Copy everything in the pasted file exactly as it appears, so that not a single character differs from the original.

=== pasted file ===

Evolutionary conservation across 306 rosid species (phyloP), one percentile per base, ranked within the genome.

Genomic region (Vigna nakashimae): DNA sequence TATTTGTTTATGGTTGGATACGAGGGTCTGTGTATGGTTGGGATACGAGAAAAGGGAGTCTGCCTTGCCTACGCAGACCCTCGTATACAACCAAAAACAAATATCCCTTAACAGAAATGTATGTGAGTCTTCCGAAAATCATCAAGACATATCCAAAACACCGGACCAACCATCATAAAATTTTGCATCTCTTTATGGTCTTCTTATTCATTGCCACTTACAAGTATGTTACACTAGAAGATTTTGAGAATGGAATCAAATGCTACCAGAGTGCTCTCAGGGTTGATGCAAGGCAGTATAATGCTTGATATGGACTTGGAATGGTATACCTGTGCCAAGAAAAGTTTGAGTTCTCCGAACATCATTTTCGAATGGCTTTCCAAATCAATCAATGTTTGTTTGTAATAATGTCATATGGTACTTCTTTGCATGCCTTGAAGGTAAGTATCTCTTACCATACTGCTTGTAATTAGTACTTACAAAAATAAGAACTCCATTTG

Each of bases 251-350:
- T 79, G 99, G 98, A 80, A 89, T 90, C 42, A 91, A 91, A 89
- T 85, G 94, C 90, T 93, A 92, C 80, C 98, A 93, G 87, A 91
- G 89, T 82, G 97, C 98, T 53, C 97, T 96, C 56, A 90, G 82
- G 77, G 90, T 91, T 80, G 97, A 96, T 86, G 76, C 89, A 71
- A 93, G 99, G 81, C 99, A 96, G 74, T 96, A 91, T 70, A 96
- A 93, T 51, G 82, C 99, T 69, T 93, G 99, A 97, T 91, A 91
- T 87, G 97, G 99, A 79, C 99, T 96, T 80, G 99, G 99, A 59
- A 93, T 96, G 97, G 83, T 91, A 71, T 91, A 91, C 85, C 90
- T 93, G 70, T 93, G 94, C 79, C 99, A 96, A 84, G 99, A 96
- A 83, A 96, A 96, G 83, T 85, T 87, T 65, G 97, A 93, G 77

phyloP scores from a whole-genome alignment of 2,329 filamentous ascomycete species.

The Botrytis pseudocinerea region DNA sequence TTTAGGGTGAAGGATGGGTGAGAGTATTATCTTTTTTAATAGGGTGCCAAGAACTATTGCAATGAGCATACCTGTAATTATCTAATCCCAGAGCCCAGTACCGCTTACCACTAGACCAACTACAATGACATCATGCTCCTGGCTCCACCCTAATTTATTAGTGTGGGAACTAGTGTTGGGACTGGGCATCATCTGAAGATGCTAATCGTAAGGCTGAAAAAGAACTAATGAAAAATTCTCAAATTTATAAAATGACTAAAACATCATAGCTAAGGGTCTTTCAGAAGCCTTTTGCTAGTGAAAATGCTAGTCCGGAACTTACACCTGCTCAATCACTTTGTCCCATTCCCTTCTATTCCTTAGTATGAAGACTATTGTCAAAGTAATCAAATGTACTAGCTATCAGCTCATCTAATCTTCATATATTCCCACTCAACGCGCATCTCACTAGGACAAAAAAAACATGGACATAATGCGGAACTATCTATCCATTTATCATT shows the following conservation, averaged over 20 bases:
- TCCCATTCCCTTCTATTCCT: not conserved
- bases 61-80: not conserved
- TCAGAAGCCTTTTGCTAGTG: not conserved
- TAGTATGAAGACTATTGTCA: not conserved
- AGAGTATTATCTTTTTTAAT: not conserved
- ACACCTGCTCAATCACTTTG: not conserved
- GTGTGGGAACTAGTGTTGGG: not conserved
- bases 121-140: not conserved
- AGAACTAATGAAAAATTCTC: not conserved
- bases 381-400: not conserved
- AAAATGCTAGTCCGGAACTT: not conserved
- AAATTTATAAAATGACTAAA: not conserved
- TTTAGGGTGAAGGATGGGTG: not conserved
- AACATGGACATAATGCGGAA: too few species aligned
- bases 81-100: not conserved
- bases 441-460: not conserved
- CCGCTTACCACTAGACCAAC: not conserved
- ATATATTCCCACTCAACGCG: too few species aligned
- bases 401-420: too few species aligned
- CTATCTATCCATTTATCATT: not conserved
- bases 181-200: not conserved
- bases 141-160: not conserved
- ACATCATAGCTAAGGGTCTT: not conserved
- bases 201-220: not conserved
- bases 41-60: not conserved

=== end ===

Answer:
Evolutionary conservation across 306 rosid species (phyloP), one percentile per base, ranked within the genome.

Genomic region (Vigna nakashimae): DNA sequence TATTTGTTTATGGTTGGATACGAGGGTCTGTGTATGGTTGGGATACGAGAAAAGGGAGTCTGCCTTGCCTACGCAGACCCTCGTATACAACCAAAAACAAATATCCCTTAACAGAAATGTATGTGAGTCTTCCGAAAATCATCAAGACATATCCAAAACACCGGACCAACCATCATAAAATTTTGCATCTCTTTATGGTCTTCTTATTCATTGCCACTTACAAGTATGTTACACTAGAAGATTTTGAGAATGGAATCAAATGCTACCAGAGTGCTCTCAGGGTTGATGCAAGGCAGTATAATGCTTGATATGGACTTGGAATGGTATACCTGTGCCAAGAAAAGTTTGAGTTCTCCGAACATCATTTTCGAATGGCTTTCCAAATCAATCAATGTTTGTTTGTAATAATGTCATATGGTACTTCTTTGCATGCCTTGAAGGTAAGTATCTCTTACCATACTGCTTGTAATTAGTACTTACAAAAATAAGAACTCCATTTG

Each of bases 251-350:
- T 79, G 99, G 98, A 80, A 89, T 90, C 42, A 91, A 91, A 89
- T 85, G 94, C 90, T 93, A 92, C 80, C 98, A 93, G 87, A 91
- G 89, T 82, G 97, C 98, T 53, C 97, T 96, C 56, A 90, G 82
- G 77, G 90, T 91, T 80, G 97, A 96, T 86, G 76, C 89, A 71
- A 93, G 99, G 81, C 99, A 96, G 74, T 96, A 91, T 70, A 96
- A 93, T 51, G 82, C 99, T 69, T 93, G 99, A 97, T 91, A 91
- T 87, G 97, G 99, A 79, C 99, T 96, T 80, G 99, G 99, A 59
- A 93, T 96, G 97, G 83, T 91, A 71, T 91, A 91, C 85, C 90
- T 93, G 70, T 93, G 94, C 79, C 99, A 96, A 84, G 99, A 96
- A 83, A 96, A 96, G 83, T 85, T 87, T 65, G 97, A 93, G 77

phyloP scores from a whole-genome alignment of 2,329 filamentous ascomycete species.

The Botrytis pseudocinerea region DNA sequence TTTAGGGTGAAGGATGGGTGAGAGTATTATCTTTTTTAATAGGGTGCCAAGAACTATTGCAATGAGCATACCTGTAATTATCTAATCCCAGAGCCCAGTACCGCTTACCACTAGACCAACTACAATGACATCATGCTCCTGGCTCCACCCTAATTTATTAGTGTGGGAACTAGTGTTGGGACTGGGCATCATCTGAAGATGCTAATCGTAAGGCTGAAAAAGAACTAATGAAAAATTCTCAAATTTATAAAATGACTAAAACATCATAGCTAAGGGTCTTTCAGAAGCCTTTTGCTAGTGAAAATGCTAGTCCGGAACTTACACCTGCTCAATCACTTTGTCCCATTCCCTTCTATTCCTTAGTATGAAGACTATTGTCAAAGTAATCAAATGTACTAGCTATCAGCTCATCTAATCTTCATATATTCCCACTCAACGCGCATCTCACTAGGACAAAAAAAACATGGACATAATGCGGAACTATCTATCCATTTATCATT shows the following conservation, averaged over 20 bases:
- TCCCATTCCCTTCTATTCCT: not conserved
- bases 61-80: not conserved
- TCAGAAGCCTTTTGCTAGTG: not conserved
- TAGTATGAAGACTATTGTCA: not conserved
- AGAGTATTATCTTTTTTAAT: not conserved
- ACACCTGCTCAATCACTTTG: not conserved
- GTGTGGGAACTAGTGTTGGG: not conserved
- bases 121-140: not conserved
- AGAACTAATGAAAAATTCTC: not conserved
- bases 381-400: not conserved
- AAAATGCTAGTCCGGAACTT: not conserved
- AAATTTATAAAATGACTAAA: not conserved
- TTTAGGGTGAAGGATGGGTG: not conserved
- AACATGGACATAATGCGGAA: too few species aligned
- bases 81-100: not conserved
- bases 441-460: not conserved
- CCGCTTACCACTAGACCAAC: not conserved
- ATATATTCCCACTCAACGCG: too few species aligned
- bases 401-420: too few species aligned
- CTATCTATCCATTTATCATT: not conserved
- bases 181-200: not conserved
- bases 141-160: not conserved
- ACATCATAGCTAAGGGTCTT: not conserved
- bases 201-220: not conserved
- bases 41-60: not conserved